Categories: On the Web, Transportation, Winter
Comments Off on Snow bikes

Behold! Another mode of transportation I didn’t know existed: a snow bicycle, in particular one made by Surly Bikes. This is not a commercial, and I know very little about bikes, but it seems like an interesting idea to me. Here’s what I read about it:

Recently, 53-year-old Rick Buchanan was turned away when he tried to lead a group of snow cyclists into Yellowstone National Park.
Tim Reid, Yellowstone’s chief ranger, told Buchanan that the bike is not an approved means of winter travel, therefore, the group could not ride in the park. Under Yellowstone’s winter management plan, one can only enter the park by approved snowmobiles, snowcoaches, cross-country skis, or snowshoes. But the snow bike has actually been gaining popularity in the past 5 years.

My hope is that the park authorities will get in step with this new possibility and begin allowing them into the park during the winter season.
For more details, see “Snow Cyclists in Yellowstone.”

2011

Share Button

Wolves and grizzlies of Yellowstone again making the news

Categories: Wildlife
Comments Off on Wolves and grizzlies of Yellowstone again making the news

The top of the food chain is always the most controversial. Last week [August 2010], U.S. District Judge Donald Molloy in Montana overturned last fall’s decision by the Interior Department to remove the gray wolf’s Endangered Species protective listing. The previous decision had resulted in the states of Montana and Idaho holding wolf hunts that saw the deaths of several hundred wolves, while wolves in Wyoming (outside of the national parks) were still protected, since Wyoming’s delisting plan had been deemed unacceptable.

Judge Molloy’s August 5th decision centered around his ruling that the U.S. Fish & Wildlife Service cannot list only part of a species as endangered while another part is left on the list. As stated on the National Parks Traveler’s website: www.nationalparkstraveler.com/2010/08/federal-judge-overturns-federal-governments-delisting-gray-wolf-endangered-species-act-protection6366, “conservation groups . . . have maintained that a sound wolf recovery program couldn’t sustain itself, genetically, without two or three times the estimated 1,500 or so wolves loping about Montana, Idaho, and Wyoming,” but this latest ruling “surely will infuriate some groups that see wolves as nothing more than four-legged killing machines.”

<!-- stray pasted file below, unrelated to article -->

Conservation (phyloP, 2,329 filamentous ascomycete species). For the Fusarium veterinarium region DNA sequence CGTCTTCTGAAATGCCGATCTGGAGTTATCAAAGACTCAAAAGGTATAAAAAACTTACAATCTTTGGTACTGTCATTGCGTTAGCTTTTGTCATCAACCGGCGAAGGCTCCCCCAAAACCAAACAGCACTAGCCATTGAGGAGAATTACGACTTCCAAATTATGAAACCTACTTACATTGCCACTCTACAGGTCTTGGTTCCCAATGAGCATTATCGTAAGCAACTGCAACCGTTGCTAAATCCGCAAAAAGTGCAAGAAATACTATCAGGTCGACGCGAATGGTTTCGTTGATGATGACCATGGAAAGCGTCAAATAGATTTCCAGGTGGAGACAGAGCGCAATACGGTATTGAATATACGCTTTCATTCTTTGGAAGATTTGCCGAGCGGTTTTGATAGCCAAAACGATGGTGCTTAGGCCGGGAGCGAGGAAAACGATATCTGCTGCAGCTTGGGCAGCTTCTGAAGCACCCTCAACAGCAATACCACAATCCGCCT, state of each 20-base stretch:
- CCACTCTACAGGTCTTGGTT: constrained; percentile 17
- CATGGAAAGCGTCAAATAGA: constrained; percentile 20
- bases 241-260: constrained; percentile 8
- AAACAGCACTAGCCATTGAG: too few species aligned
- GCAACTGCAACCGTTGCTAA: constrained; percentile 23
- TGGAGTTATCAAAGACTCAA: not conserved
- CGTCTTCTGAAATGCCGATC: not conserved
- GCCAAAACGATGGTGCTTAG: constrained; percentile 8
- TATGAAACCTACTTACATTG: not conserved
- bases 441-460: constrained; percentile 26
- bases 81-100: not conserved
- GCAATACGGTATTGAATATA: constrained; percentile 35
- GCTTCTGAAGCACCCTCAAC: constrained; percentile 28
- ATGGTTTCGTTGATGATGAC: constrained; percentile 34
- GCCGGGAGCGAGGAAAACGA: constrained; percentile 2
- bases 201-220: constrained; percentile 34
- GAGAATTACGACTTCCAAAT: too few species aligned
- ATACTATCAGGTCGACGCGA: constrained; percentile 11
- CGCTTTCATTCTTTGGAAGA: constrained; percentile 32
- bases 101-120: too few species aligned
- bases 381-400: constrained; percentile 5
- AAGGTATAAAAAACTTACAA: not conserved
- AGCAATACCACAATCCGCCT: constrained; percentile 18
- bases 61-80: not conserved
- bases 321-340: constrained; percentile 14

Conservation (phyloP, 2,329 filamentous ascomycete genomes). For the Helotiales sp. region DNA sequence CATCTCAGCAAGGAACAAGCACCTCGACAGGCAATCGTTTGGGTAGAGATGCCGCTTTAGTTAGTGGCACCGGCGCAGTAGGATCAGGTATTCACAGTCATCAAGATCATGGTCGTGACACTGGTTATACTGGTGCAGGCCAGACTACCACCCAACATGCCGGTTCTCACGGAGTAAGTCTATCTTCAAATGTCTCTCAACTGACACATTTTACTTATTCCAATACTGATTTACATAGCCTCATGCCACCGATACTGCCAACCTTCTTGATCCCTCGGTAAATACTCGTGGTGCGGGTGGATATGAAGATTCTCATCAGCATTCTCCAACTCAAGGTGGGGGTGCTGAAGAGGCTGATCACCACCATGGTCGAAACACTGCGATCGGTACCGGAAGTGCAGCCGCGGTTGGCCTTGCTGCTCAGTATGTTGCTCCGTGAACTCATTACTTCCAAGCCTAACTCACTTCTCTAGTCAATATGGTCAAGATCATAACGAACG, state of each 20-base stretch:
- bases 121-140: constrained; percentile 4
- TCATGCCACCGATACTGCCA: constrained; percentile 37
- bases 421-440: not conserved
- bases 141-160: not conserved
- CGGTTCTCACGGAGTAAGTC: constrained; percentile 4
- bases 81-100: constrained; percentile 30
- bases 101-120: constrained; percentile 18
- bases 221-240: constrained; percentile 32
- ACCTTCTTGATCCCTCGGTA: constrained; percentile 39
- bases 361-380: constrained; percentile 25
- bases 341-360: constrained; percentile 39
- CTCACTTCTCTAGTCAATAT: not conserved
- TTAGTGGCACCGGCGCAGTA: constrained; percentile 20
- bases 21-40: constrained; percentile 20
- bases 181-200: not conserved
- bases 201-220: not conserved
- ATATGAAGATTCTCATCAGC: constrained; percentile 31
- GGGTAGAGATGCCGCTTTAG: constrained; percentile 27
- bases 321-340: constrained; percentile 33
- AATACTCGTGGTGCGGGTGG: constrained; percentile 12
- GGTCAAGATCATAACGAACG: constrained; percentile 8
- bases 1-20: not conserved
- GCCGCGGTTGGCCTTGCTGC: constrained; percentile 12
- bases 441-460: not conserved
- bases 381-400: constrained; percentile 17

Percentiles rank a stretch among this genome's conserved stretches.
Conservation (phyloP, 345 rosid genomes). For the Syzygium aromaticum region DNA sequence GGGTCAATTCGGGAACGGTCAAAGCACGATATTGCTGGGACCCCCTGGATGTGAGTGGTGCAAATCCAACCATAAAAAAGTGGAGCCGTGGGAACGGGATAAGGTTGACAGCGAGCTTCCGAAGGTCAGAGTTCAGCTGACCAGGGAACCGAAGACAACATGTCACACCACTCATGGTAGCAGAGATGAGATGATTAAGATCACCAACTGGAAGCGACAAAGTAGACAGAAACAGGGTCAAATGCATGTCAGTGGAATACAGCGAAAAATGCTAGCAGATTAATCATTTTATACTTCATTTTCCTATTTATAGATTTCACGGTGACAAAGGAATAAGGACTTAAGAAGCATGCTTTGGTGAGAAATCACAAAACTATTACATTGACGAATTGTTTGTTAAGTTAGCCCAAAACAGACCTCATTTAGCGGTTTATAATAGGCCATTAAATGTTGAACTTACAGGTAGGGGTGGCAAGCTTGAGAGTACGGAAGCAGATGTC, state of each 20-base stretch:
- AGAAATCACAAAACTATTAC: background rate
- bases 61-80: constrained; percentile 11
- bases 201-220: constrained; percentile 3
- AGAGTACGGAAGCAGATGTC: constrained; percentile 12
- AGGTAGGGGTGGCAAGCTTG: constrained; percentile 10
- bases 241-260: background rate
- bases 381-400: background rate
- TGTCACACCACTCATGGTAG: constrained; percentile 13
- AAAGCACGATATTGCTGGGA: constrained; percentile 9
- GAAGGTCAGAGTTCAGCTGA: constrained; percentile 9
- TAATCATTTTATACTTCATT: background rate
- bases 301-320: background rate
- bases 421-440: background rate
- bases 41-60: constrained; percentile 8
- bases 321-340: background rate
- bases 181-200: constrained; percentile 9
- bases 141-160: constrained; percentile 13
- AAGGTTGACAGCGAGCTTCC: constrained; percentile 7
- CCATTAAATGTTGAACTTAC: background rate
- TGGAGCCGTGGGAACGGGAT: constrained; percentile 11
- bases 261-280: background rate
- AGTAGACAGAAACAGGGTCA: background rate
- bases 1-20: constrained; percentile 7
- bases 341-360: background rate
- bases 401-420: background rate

Meanwhile, grizzly bears were returned to the Endangered Species Act list, also last fall, due to another ruling negating their delisting due to the adverse effects of global warming on the bears’ ability to find food. The terrible death and maulings by a grizzly sow in a campground near Cooke City, Montana this month might have been related to the sow being malnourished, but the direct cause was probably her associating people with easily obtained food. A photographer had been baiting the bear shortly before that tragedy occurred. The marauding bear is now dead and her three cubs placed in the Billings zoo.

Share Button

Thinking about a public transportation option for Yellowstone

Categories: Transportation
Comments Off on Thinking about a public transportation option for Yellowstone

An online forum message posted earlier this month [July 2009] on the New West website led to an extended discussion of how public transportation around Yellowstone and the Tetons could be managed.

Michael Pearlman began it, citing the propane-powered buses that shuttle visitors in Zion National Park and writing in part, “The public could also adapt to using public transportation in the Greater Yellowstone area during peak season, if it was offered. I’m not talking about traditional diesel-spewing school buses. I envision both parks embracing alternative fuel sources and green technology. Perhaps plug-in electric vehicles could be used, or the Park Service could work with emerging technology companies to showcase clean options. . . .”